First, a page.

The Time Keeper Discussion Questions

Since The Time Keeper was my book for this year’s book club list, I had to supply the discussion questions for the meeting. Most of the time, questions can be found in the back of the book, but this book did not have any.

A bit of Internet research led me to this post from which I adapted my list.

  1. Considering Dor’s eventual obsession with measurements of time, what are the dangers of such an approach to life? Where do you draw the line?
  2. Chapter 36 begins with the question “Can you imagine having endless time to learn?” Would you want time to be endless? Why or why not?
  3. Consider Sarah Lemon. Do you think Mitch Albom did a good job describing what it’s like to be a teenage girl?
  4. Page159, Lorraine says good bye on New Year’s Eve.  Do you think she should have known something was wrong?
  5. Victor Delamonte ~ In what ways has his disciplined work ethic benefitted him? In what ways has it limited his life experience?
  6. Do you think there is a significance of Victor choosing his wife’s name, Grace, as the emergency word to stop the cryonics process? Do you think that there was significance in the fact that her name was Grace?
  7. In the acknowledgments, Mitch refers to an actual cryonic lab.  Would you ever consider doing that?  Do you know anyone who would?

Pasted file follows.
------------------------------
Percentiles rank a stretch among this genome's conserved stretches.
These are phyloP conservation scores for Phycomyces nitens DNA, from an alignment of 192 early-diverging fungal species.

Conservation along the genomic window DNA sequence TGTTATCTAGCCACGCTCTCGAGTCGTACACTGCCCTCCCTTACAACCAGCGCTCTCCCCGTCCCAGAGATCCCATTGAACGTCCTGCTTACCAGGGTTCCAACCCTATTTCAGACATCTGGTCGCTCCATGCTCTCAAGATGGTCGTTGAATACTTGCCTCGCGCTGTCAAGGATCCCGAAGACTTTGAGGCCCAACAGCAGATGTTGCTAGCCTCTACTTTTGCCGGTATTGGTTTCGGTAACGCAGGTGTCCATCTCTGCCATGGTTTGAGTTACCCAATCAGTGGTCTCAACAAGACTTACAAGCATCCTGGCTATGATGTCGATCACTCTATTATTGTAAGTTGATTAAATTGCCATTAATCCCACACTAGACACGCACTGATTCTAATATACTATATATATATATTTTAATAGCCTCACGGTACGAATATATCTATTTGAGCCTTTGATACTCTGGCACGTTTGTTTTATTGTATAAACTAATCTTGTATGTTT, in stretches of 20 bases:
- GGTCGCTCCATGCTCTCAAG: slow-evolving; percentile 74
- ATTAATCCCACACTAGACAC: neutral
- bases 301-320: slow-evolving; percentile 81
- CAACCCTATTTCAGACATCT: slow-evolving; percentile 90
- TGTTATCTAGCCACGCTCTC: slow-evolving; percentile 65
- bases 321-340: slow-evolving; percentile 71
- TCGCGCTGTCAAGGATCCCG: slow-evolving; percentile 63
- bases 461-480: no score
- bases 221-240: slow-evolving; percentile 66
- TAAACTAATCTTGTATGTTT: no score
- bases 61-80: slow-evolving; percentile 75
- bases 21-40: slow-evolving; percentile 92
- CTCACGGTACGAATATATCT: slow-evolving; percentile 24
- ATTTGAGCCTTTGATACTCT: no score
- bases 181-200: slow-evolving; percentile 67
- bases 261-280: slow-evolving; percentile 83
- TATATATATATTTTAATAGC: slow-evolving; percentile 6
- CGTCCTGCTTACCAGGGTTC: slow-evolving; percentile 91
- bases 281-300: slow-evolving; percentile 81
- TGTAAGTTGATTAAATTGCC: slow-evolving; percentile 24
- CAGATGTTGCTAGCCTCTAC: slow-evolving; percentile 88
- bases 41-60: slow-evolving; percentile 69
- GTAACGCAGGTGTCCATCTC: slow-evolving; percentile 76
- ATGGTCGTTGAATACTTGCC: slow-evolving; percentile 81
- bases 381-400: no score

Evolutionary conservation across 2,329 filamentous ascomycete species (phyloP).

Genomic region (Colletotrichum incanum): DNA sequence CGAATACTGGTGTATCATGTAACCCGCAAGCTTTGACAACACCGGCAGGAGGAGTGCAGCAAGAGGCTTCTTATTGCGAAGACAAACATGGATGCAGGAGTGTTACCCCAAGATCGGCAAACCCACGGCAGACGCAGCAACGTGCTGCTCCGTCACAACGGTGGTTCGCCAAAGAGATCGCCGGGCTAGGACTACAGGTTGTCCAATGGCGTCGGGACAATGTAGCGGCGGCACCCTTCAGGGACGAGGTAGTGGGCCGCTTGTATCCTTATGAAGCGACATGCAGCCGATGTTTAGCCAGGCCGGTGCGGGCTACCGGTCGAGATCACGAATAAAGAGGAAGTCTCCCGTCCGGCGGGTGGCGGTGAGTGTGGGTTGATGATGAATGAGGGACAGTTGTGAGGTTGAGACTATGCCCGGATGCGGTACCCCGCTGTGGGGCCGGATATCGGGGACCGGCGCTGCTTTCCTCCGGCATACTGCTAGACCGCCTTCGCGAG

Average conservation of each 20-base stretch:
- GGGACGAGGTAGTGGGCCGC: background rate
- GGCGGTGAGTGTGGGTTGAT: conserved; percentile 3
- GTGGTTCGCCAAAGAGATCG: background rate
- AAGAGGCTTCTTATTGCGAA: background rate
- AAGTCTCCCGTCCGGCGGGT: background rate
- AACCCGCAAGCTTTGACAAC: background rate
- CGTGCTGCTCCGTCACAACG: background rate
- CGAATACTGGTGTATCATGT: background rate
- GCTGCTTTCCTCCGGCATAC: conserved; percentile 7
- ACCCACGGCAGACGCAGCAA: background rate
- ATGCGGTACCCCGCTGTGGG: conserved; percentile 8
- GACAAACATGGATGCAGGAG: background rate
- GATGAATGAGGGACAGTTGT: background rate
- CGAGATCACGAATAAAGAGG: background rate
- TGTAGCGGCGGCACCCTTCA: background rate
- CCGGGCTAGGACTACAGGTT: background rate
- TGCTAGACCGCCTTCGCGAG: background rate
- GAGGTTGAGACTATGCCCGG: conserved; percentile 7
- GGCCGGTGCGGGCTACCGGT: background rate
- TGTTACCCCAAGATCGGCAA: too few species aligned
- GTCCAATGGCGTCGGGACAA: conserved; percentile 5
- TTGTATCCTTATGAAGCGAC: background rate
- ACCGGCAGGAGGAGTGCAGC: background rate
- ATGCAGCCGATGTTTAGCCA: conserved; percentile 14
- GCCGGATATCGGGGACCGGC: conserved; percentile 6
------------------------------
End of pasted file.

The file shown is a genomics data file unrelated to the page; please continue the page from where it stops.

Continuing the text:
There are others on the original list that are good, but it is easy to get off topic and begin discussing other things. We partly discussed these additional questions:

  • Page 181, Dor, he prefers the clocks broken “Because I am the sinner who created them”.  Do you think God’s punishment was too harsh?
  • Page 143, Sarah turned to a new companion in the parking lot, invisible to all but her, a devil, a misery beast, who put his bony claw around her and said, “You live with me now”.  Although she seemed troubled and awkward before this point, do you think this or the Facebook post (page 151) was the beginning of her path to suicide?

The second one relates to a discussion that we had in which there were a few parts of the book that weren’t explained or seemed out of place. For instance, who was the “old man” who Dor met? Was that God? (It mentioned that this person was “His servant”.) The bit about this devil seemed disconnected as the main part of the story wasn’t fantastical. Nothing in Sarah’s life was out of the ordinary until she met Dor. And then there was the ending, suggesting possibly that the clock shop and Dor’s cave were one and the same? No one was really sure what to make of that.

All in all, the book was generally well received. I think that any book chosen from the NY Times best seller list is bound to be generally well received. No one thought that it was one of the best books that they had ever read, nor did anyone dislike it.

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